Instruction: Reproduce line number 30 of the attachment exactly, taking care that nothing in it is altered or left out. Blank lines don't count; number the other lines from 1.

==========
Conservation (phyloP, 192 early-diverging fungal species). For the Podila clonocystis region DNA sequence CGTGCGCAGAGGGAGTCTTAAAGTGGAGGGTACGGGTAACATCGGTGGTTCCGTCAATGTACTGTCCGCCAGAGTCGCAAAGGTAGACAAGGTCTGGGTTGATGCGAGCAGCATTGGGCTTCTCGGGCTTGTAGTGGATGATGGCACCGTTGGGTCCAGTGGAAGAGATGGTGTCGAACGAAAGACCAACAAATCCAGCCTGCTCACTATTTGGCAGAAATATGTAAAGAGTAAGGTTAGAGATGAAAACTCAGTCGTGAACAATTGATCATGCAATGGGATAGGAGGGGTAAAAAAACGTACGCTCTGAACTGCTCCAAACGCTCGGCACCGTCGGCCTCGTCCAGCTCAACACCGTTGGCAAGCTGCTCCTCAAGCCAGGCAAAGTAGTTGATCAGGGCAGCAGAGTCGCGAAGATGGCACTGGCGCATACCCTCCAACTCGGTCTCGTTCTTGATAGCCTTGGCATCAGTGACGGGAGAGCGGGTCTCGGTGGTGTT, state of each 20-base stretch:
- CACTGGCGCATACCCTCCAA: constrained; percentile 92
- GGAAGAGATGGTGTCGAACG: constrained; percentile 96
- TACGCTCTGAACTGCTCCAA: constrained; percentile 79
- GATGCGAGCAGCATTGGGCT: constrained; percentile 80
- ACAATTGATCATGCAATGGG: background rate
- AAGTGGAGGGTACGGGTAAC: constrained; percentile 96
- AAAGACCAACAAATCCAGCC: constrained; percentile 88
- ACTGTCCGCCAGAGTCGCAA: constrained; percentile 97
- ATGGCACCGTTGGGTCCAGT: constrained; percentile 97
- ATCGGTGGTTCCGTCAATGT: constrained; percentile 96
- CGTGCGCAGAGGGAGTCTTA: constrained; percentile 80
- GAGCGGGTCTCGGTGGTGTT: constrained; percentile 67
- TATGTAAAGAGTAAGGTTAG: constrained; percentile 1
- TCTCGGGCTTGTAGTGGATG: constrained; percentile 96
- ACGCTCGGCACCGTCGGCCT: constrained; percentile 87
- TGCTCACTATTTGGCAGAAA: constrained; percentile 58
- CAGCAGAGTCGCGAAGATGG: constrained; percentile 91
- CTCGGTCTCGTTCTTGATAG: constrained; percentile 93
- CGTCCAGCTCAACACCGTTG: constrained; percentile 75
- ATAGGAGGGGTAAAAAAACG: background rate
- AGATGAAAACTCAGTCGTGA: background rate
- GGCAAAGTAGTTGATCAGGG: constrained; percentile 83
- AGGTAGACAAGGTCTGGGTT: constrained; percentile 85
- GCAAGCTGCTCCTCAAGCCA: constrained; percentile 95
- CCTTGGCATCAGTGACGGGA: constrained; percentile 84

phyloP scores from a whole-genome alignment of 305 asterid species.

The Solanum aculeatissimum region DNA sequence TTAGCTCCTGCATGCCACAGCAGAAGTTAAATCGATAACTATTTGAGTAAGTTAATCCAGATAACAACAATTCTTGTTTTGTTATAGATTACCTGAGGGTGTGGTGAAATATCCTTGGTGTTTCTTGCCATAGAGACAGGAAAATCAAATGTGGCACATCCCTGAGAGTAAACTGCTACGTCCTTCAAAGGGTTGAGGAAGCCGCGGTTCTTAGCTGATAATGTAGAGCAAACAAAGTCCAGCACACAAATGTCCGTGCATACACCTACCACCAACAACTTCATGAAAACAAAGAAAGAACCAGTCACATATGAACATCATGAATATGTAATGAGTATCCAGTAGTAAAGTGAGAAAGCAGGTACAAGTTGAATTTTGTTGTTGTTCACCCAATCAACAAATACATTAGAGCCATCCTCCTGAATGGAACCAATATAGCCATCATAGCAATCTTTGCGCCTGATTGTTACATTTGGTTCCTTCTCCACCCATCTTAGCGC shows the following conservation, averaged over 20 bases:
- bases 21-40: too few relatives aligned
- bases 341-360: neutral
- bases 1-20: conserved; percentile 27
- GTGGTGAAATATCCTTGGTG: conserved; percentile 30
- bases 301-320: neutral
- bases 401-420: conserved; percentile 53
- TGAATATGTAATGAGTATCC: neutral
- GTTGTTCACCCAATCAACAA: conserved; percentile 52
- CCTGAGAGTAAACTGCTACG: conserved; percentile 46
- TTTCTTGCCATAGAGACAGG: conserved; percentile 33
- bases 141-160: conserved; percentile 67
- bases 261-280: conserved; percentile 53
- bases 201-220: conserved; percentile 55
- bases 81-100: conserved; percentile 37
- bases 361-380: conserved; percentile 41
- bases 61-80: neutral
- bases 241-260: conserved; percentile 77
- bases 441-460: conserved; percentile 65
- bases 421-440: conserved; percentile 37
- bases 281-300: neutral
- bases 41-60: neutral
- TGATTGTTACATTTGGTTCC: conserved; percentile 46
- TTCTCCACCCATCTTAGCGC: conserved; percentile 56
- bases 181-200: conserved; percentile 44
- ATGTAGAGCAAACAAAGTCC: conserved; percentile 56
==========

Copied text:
- bases 341-360: neutral